Facebook’s ‘Supreme Court’ Upheld Its Trump Ban, But It’s Little More Than Judicial Theater

You may have heard that on Wednesday Facebook’s governing body upheld the website’s decision at least temporarily to block the account of the former President Donald Trump. That in and of itself is a remarkable result with far-reaching consequences for the journey Trump communicates with his supporters and helps define the future of the GOP. But as a tech and political reporter for FiveThirtyEight, I kept an eye on the process as well as the outcome and what it tells us about the state of Big Tech. This process shows that, if only at risk of regulation, tech companies will find ways of regulating themselves that are little more than the theater of justice.

The board’s decision was the final chapter in a story that began in January. After the attack on the Capitol on January 6th Trump’s account has been banned because of his contributions, which the attackers praised. Throw the leader of the free world in “Facebook Prison” was controversial, to say the least, but others Tech platforms followed suit. After the day of inauguration, Facebook referred the case to its regulator before further action was taken. The board consists of 20 members, including an impressive list of former judges, legal experts and a Nobel Prize winner.

The board was released on Wednesday his decisionand stated that Facebook was authorized to suspend Trump’s account, but should not have been allowed to do so indefinitely, as such suspension is not described in the website’s policies. (Instead, Facebook should have blocked its account for a period of time or completely blocked Trump.) The board then said Facebook would have to “apply for and justify a defined penalty” over the next six months.

In its 12,000-word decision, released Wednesday, the board meticulously breaks down whether the Trump account suspension was warranted, relying on Facebook’s community standards, the website’s previous actions and actions nearly 10,000 public comments. She also cited several United Nations documents, such as the Guiding Principles on Business and Human Rights – high ideals that Facebook has advocated to varying degrees, but which are not legally binding. The board criticized Facebook for trying to evade its responsibility to set and enforce policies by relaying that decision to the board, and for failing to answer questions about whether the website’s algorithm might be suggesting content from Trump advertised the January 6 attack.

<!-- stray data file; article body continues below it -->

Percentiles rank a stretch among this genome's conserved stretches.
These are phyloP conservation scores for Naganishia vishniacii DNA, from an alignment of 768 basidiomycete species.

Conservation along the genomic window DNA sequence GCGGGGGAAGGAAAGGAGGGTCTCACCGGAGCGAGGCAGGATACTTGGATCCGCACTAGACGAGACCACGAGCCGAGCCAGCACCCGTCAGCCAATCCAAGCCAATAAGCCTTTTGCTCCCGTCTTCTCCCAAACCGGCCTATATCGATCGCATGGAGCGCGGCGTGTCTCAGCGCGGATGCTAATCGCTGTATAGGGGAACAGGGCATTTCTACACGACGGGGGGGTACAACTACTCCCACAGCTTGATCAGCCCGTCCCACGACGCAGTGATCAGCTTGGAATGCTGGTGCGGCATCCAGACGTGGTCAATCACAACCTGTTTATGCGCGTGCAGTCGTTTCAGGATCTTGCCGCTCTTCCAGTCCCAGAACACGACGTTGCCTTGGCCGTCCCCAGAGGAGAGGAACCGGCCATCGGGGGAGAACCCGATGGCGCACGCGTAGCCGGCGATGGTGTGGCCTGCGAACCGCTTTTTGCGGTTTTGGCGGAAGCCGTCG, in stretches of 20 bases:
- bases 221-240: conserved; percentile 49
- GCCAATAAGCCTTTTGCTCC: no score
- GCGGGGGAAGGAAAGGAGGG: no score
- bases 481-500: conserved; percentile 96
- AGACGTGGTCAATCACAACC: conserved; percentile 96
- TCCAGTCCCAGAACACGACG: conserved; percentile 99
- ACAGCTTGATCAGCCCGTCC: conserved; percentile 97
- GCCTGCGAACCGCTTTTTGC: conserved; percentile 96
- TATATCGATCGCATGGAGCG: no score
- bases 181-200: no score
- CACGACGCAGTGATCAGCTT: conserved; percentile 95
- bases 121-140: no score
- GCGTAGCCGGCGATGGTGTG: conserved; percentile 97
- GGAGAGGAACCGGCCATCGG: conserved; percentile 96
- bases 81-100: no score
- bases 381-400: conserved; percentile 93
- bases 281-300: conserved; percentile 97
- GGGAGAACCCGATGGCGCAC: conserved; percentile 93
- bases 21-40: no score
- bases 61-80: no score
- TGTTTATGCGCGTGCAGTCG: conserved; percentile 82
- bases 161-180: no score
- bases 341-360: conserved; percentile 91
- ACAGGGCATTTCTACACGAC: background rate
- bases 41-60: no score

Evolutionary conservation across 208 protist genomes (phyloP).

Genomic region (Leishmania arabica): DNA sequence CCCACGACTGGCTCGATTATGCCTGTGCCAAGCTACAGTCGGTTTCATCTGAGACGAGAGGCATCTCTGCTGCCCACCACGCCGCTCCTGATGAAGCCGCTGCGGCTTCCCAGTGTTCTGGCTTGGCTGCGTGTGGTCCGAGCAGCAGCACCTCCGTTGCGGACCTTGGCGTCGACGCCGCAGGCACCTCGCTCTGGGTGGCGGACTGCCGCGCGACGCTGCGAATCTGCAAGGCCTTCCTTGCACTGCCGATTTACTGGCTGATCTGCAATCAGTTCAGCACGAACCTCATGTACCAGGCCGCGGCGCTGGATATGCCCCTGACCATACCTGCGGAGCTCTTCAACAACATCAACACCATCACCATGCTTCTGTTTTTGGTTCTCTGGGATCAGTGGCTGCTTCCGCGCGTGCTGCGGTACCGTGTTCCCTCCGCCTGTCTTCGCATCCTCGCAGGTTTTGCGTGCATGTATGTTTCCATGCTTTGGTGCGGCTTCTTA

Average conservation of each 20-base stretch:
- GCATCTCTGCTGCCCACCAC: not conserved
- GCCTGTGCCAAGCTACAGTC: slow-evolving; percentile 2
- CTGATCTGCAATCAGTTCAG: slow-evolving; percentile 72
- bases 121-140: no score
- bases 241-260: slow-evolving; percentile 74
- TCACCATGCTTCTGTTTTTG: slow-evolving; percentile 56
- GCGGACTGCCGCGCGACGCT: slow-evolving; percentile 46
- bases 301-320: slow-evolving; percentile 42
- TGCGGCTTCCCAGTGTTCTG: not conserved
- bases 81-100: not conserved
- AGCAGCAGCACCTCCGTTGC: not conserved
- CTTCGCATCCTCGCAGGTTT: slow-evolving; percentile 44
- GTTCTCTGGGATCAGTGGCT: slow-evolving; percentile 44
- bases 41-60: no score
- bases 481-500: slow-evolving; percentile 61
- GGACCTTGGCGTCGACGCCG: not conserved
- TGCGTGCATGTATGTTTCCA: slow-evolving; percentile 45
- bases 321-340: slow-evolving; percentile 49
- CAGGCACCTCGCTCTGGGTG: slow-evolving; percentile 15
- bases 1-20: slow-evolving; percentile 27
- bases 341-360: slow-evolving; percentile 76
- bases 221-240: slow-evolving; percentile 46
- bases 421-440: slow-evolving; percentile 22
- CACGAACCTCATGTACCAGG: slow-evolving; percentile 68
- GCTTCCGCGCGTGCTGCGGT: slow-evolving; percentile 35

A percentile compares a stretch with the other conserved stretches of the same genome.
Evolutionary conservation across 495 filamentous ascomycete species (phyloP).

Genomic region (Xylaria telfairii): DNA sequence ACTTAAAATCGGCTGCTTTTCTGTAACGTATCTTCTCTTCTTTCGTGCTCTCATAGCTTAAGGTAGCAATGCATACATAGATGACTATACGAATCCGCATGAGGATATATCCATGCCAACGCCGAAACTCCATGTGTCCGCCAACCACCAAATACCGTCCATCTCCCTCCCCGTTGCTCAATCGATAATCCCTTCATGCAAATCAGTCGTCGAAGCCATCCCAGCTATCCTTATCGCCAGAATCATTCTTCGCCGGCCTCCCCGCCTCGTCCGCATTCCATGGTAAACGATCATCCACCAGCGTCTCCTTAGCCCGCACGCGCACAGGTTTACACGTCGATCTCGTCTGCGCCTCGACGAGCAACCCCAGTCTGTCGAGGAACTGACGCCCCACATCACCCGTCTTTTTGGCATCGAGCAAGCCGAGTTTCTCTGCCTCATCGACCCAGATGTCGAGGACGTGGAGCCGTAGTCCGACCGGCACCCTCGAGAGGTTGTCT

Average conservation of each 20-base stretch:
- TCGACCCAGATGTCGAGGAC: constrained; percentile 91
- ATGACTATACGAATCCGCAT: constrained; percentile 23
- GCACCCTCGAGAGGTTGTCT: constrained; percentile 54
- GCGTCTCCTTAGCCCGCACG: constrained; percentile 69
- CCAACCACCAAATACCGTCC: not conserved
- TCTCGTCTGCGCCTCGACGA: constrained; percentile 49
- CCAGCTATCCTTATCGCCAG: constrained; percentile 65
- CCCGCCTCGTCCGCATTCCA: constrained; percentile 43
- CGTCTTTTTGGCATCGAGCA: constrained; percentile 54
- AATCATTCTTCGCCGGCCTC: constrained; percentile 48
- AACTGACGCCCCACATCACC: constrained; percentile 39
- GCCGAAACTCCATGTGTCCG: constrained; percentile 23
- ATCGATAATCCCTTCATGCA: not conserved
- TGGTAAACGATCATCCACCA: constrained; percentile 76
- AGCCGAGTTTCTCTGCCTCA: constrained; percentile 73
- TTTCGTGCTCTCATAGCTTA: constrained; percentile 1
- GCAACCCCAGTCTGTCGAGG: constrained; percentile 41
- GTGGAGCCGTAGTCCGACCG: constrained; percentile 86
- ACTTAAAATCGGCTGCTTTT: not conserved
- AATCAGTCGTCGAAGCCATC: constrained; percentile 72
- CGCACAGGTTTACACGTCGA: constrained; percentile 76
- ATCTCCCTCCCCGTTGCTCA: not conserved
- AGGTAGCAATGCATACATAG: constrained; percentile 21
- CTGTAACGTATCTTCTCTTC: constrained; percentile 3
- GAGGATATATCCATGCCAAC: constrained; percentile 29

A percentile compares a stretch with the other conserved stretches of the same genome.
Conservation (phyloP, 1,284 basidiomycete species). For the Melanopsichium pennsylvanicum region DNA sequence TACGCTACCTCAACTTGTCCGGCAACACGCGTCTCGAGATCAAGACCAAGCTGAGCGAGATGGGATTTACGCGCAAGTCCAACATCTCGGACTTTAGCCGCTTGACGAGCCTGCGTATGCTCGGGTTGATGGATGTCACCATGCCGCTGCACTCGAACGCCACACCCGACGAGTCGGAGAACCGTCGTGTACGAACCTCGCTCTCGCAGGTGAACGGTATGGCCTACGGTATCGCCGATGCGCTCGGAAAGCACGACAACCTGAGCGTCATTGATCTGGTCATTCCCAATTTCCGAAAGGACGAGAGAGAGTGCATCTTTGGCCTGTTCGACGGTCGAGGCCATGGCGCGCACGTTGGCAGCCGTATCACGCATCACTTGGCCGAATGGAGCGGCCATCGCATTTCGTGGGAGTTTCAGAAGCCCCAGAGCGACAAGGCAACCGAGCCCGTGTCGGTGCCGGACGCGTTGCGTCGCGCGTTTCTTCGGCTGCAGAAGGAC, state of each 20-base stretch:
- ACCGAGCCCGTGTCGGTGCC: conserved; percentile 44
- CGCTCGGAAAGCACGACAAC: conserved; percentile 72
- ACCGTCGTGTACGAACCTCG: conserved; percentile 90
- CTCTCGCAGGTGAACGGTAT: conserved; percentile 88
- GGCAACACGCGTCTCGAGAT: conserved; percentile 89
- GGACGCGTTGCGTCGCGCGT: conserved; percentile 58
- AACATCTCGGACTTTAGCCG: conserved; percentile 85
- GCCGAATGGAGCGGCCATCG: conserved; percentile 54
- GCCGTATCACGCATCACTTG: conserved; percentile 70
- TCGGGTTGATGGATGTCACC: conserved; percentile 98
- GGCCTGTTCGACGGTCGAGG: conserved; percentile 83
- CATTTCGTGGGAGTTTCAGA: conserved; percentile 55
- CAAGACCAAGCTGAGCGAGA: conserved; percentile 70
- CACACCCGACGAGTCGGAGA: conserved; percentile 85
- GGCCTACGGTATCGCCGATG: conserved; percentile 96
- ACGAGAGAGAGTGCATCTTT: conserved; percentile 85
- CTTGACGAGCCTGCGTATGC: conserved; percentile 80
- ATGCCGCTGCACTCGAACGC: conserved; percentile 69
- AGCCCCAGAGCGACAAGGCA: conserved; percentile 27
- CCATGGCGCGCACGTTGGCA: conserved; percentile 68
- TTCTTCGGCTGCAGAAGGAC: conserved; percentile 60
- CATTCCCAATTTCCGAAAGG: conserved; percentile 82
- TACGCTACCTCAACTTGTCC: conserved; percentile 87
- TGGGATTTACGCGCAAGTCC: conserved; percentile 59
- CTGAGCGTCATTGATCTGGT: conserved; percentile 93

But all of this – the critical tone, the authoritative language, the multiple citations from U.N. documents – is just a very well executed stage attire. The supervisory body is ultimately a creation of Facebook, financed by Facebook and intended to serve Facebook: As a private, for-profit company, Facebook has little incentive to invest in projects that could do it more harm than good. The social media giant $ 130 million smuggled into an irrevocable trust to fund the board for at least six years, money that helps pay them off six-figure salaries of board members so you can write long reflections on it ultimately possess superficial authority: The decisions of the board are “binding”. according to his websiteThis means that Facebook “will be required to implement it unless it could be against the law.” But asked from whom? The board that Facebook made? In practice, Facebook may or may not take the advice of the board. It could break up the board tomorrow. It’s all just regulatory splendor.

That’s the problem: there is no current legal process that Big Tech can hold accountable for its moderation policies. Facebook, along with the rest of the tech industry, is almost completely unregulated. Aside from harsh restrictions on child pornography, for example, there is virtually no legal impact on the decisions these companies make. For a long time, that meant Big Tech did pretty much anything it wanted. Now with increasing public and political pressure To combat some of the worst habits in the industry and to avoid actual regulations, Facebook created a version of self-regulation. This is what it looks like.

This does not mean that federal regulations are necessarily the answer. It is difficult to imagine that laws could hold platforms for misinformation and extremist content accountable while protecting and avoiding freedom of expression the destruction of some of the best parts of the internet. I don’t envy anyone who tries to solve this complex puzzle. Despite its age, the internet is still a new frontier in many ways.

But instead of regulation and with an always threatening one threat Regarding regulation, we are left with a legal theater with no practical accountability that does not address some of the most conspicuous problems facing our modern tech oligopoly. This is Facebook’s answer to the problem. It is up to all of us to decide whether this is enough.

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